#Racismmustfall these are just a few of the trending topics that have been making the rounds on social media lately. This has given rise to the age of the “slacktivist”. Everyday people log onto the internet and pledge their unwavering support towards a cause, when in actual fact they are sitting behind a desk, in a comfortable office, staring at a screen. With an inclination to tell the rest of the country (and often the world) what is moral and just and how we should all stand together to overcome whatever social, political or economic problem our country is facing.
The internet has given rise to a generation of faceless, lazy, name-calling bullies. Who are quick to judge others for not retweeting in so doing not “supporting the cause”. When it’s all said and done and the revolution has been tweeted and televised will you be able to say that you made a difference? Will you be able to say you were a part of a movement that united a generation so divided by race and inequality? When the events of the past months are written down in the history books will you be able to say you were there? Will future generations hear the story of you tweeting about it? “I remember the #Zumamustfall campaign, I tweeted about it the day my fellow comrades marched to the Union Buildings”.
I can’t deny that social media has played a big role in creating awareness for various issues and raised red flags where previously the status quo was not questioned. Thus making sure that the cries of those on the front line was heard and taken seriously. When the #Feesmustfall campaign started students in South Africa (past, present and future) picked up an electronic device and tweeted for dear life. It started trending, what seemed like almost immediately, on various social platforms and everyone seemed to have something to say. On the 23 October 2015 when almost 30 000 student and parents (not forgetting a couple of trouble makers) marched to the union buildings around 300 tweets were sent per minute, according to twitter, informing those at home and work of everything happening at the scene. One good thing that came from all the social media updates that week and the pressure added by a lot (and I mean a lot) of slacktivists was that companies joined the revolution and helped in different ways by delivering food and water to protesters. Which I must admit gives it a bit of a positive spin.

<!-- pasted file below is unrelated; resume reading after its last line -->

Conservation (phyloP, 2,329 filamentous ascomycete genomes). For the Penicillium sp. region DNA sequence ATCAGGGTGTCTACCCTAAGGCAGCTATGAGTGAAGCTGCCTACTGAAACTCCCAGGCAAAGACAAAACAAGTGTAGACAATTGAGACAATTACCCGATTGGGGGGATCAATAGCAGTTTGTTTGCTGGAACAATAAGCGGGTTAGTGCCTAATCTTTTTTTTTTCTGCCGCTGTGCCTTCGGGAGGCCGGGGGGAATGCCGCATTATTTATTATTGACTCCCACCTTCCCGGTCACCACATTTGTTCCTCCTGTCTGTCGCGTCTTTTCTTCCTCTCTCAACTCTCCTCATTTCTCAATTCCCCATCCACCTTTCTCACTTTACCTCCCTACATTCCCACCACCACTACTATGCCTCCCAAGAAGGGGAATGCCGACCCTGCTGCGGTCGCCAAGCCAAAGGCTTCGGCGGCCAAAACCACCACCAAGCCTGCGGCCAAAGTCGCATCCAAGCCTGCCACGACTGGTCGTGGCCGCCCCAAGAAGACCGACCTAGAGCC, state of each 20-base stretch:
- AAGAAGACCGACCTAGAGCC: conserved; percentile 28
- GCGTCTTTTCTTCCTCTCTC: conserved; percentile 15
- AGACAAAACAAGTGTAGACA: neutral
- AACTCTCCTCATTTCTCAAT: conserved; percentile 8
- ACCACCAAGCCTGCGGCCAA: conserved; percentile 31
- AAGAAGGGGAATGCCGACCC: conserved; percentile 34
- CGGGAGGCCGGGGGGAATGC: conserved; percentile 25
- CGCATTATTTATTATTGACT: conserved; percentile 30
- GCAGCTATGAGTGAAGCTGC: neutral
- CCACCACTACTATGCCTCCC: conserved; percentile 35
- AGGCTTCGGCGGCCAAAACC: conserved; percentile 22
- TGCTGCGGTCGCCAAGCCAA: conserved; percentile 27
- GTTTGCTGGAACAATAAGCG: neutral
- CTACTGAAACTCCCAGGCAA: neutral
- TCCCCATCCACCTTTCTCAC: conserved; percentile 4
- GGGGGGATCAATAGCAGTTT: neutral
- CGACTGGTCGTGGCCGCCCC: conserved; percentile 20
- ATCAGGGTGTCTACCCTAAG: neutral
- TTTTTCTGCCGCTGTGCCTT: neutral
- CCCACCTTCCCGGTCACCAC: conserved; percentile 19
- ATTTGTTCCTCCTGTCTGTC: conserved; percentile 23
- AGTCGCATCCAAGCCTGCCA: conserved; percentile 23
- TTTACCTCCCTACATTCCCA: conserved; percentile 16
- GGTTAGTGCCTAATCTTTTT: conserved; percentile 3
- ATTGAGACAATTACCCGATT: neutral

I have also been a slacktivist, putting in the least amount of work necessary and thinking that “I did something good today”. When in actual fact it’s putting a post-it on a random building in the CBD of Johannesburg and expecting it to invoke change. At the same time we can’t ignore that if 10 000 people all put a post-it on the same building it will probably draw attention, but is it enough?
The life span of an online campaign is usually not very long, but it’s not always about longevity, it’s often times about drawing attention to the cause and making sure those that are responsible are shamed. At the same time ensuring that thousands of people participate in fear of being called “anti-revolutionary”. Your FOMO and fear of being a social outcast, because if you didn’t tweet you didn’t care, would inevitably lead you to tweeting and retweeting until you sympathised with the cause.
Every generation has got its own way of dealing with social injustices, our generation chooses to be heard and be prominent without having to sacrifice anything. We are very comfortable with pointing fingers and directing others towards the problem (from behind a computer screen), but changing your avatar or updating our status isn’t a form of participation, it just shows support!
As long as people feel like their basic human rights are being undermined and their needs aren’t being catered to there will always be one or two that will stand up and fight and there will always be those who understand and support the cause and will be right there with them trying to make a difference, but because we are millennials and we are plugged in, there will also be plenty of slacktivist who will show their support for the cause, unfortunately a lot of them will do it with bullying and name-calling until the idea of change is at least considered by the wrongdoer and until the onlookers are herded like sheep to follow the revolution.